Devaluing renminbi keeps cost of American imports high
The simmering trade war between the United States and China is the greatest ongoing risk to commercial vehicle forecasts, according to ACT Research.
In addition to matching U.S. tariffs on Chinese goods, the Chinese use their renminbi currency (RMB) to make American imports more expensive.
“Since the first ‘shots’ of the trade war were fired on March 1, 2018, the RMB has fallen 12 percent versus the U.S. dollar,” said Kenny Vieth, ACT president.
The most recent 3 percent devaluation further offset the impact of U.S. tariffs.
“The bigger risk, especially to emerging economies is that in order to compete with China, they will have to devalue their currencies, making U.S. goods more expensive in more countries and raising the risk of a deeper global downturn,” Vieth said.
Slowing freight growth and an overabundance of trucks are major contributors to the present trucking sector recession. Spot rates for freight are at 2017 levels, erasing double-digit gains from a truck capacity shortage in 2018.
Fleets placed record orders for equipment in the second half of 2018. The backlog of orders is falling as retail sales of Class 8 tractors climb, surpassing 25,000 in July, according to WardsAuto. New truck and trailer orders are down year-over-year for eight consecutive months.
Several truck manufacturers have warned of production cuts in the second half. Navistar International Inc. (NYSE:NAV) confirmed cutbacks in its medium-duty plant in Springfield, Ohio on August 15.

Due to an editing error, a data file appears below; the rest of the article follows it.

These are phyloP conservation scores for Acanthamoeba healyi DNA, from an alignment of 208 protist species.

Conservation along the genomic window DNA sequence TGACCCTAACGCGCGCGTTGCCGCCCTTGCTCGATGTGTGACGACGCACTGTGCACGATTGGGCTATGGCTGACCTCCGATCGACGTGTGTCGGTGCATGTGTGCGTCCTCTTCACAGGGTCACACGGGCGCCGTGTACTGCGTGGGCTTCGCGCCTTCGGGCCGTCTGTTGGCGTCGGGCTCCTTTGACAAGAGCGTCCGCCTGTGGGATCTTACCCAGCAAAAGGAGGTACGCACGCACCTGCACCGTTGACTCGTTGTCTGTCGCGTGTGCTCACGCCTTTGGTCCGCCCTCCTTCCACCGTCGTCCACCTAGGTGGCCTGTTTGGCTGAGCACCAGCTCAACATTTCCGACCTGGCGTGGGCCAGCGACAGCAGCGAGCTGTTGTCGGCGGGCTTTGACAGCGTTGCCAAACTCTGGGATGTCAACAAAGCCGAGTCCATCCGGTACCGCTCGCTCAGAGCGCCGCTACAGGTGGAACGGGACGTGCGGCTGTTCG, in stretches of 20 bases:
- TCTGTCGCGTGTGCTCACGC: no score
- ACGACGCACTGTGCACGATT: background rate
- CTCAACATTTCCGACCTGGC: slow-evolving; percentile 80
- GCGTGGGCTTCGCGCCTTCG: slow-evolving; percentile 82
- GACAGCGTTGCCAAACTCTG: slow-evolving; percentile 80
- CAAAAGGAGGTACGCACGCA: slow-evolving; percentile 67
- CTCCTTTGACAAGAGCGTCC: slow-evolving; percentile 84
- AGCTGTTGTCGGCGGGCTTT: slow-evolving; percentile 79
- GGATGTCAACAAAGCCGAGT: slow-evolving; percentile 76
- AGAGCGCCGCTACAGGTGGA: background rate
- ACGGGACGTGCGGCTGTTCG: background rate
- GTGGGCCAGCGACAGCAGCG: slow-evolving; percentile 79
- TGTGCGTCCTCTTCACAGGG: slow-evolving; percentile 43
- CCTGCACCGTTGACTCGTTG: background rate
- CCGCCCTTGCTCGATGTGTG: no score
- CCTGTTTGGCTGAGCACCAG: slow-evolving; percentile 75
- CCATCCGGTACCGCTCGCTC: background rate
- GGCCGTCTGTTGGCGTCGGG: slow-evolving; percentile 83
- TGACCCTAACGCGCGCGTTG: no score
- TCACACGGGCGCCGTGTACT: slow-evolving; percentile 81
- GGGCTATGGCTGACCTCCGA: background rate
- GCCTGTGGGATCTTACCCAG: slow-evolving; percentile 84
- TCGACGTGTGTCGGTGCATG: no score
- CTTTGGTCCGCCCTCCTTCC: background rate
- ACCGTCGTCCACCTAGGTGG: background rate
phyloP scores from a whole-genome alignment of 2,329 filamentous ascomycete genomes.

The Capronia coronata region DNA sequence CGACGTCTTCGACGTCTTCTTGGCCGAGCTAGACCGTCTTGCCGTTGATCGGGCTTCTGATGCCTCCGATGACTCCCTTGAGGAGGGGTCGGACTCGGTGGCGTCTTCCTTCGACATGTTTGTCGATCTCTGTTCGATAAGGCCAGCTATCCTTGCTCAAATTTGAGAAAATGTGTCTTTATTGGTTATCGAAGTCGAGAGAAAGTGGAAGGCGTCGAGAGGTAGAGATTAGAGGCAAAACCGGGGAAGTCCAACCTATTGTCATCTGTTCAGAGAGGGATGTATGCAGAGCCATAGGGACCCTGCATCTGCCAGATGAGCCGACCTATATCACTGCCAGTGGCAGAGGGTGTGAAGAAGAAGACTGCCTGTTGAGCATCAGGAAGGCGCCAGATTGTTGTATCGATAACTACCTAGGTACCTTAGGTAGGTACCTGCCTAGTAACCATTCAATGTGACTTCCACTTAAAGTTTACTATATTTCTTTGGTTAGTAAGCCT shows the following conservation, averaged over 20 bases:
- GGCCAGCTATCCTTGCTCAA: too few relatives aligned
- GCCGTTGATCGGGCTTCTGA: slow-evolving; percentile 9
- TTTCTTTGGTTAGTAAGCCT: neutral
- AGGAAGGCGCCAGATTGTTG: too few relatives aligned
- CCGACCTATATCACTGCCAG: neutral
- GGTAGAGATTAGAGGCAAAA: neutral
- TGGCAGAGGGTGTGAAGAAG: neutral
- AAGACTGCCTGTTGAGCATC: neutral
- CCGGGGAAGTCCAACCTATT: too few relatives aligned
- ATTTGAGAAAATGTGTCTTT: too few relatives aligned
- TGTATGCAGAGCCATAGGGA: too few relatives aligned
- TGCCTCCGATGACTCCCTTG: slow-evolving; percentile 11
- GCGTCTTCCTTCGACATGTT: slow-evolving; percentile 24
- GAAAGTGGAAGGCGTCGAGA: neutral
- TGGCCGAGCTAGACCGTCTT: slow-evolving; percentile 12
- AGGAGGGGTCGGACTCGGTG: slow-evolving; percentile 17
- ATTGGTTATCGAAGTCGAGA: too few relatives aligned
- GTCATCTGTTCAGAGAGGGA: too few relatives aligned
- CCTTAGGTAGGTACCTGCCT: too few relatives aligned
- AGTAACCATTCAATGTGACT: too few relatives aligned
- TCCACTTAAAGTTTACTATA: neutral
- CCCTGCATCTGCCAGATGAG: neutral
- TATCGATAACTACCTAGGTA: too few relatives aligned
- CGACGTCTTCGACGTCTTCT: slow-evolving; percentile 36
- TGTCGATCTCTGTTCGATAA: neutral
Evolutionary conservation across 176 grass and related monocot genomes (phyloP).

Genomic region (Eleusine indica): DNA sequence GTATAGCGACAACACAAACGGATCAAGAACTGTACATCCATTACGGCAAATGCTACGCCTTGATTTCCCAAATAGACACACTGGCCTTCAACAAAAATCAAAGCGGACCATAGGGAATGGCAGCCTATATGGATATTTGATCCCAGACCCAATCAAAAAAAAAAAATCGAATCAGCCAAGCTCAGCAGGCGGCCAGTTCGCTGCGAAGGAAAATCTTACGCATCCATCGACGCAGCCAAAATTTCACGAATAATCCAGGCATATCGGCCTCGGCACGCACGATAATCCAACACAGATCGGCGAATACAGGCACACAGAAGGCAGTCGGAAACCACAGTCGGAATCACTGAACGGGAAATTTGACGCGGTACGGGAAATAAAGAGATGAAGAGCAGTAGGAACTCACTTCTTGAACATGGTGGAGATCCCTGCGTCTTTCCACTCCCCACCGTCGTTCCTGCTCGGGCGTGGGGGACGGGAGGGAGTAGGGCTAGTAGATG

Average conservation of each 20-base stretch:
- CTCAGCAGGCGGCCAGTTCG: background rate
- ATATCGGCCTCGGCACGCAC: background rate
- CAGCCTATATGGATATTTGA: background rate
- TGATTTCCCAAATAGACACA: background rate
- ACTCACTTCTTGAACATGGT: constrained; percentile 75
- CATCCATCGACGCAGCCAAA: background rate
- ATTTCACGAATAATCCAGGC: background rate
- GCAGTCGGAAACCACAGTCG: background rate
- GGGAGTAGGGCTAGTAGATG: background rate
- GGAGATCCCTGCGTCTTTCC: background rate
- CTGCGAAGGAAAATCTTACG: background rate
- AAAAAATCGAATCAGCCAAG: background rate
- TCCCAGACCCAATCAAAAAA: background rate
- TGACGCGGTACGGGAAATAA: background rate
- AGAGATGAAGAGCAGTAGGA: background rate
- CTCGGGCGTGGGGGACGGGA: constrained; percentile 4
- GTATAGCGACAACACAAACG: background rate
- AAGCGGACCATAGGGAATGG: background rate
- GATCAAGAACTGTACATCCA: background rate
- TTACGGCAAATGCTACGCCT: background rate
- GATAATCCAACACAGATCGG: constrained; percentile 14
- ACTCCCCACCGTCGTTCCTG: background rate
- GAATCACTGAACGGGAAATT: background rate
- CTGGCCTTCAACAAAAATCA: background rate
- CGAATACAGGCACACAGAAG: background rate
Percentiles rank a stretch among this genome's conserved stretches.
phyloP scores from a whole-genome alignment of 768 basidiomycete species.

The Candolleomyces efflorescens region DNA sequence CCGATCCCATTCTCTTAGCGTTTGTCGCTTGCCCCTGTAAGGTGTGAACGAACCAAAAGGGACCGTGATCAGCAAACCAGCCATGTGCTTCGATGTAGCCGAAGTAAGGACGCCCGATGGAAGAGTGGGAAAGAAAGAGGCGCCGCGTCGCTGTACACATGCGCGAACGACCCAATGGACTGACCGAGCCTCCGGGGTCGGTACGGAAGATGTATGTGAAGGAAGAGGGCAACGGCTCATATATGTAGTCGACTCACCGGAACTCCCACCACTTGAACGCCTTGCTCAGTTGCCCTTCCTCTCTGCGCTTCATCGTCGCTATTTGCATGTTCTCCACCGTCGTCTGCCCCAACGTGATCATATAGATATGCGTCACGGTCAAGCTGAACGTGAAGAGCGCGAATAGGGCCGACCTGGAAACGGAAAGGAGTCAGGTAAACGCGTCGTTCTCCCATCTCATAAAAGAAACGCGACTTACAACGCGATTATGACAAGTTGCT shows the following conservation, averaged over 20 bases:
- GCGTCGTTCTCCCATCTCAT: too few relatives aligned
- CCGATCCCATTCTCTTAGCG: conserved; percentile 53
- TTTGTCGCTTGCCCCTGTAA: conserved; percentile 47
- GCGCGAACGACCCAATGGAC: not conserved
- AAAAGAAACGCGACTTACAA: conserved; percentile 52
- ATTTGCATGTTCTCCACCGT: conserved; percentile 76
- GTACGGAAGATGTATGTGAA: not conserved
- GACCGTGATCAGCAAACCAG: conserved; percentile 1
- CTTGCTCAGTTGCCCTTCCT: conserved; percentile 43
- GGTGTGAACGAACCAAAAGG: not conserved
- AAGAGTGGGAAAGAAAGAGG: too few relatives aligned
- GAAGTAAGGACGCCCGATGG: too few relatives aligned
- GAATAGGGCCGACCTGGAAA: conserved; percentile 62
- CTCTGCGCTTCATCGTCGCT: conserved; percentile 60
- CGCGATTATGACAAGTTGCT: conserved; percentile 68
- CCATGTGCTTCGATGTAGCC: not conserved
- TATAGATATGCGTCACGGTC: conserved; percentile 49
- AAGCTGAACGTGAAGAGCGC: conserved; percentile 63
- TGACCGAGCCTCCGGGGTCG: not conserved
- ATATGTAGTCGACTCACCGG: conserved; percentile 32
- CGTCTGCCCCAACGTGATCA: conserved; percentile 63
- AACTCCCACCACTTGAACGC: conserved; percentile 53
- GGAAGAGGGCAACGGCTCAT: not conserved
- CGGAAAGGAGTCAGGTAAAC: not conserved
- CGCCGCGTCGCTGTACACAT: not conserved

The on-again, off-again trade dispute led to the pull-ahead of Chinese imports in the third quarter of 2018 to beat an expected increase in tariffs scheduled for January 2019.
That crowded West Coast warehouses with goods that would have arrived over several months. The latest threat of 10 percent tariffs on an additional $300 billion in Chinese products has been delayed until December 15 after President Donald Trump initially planned to impose the new tariffs on September 1.
“The next step is a move to 25 percent tariffs” on the $300 billion in Chinese consumer goods,” Vieth told FreightWaves. “So, the manufacturers of seasonal goods need to get as many lawnmowers and lawn chairs into the U.S. by the end of the year before the other shoe falls.”
The issues for freight movement extend beyond tariffs, according to FreightWaves Chief Economist Ibrahiim Bayaan.
“There are other concerns in the global economy aside from trade conflicts, including the possibility of a hard Brexit and structural issues in China,” he said. “A broad escalation in trade conflicts that include non-tariff measures with China would significantly hurt the global economy and hurt freight movements of nearly every kind.”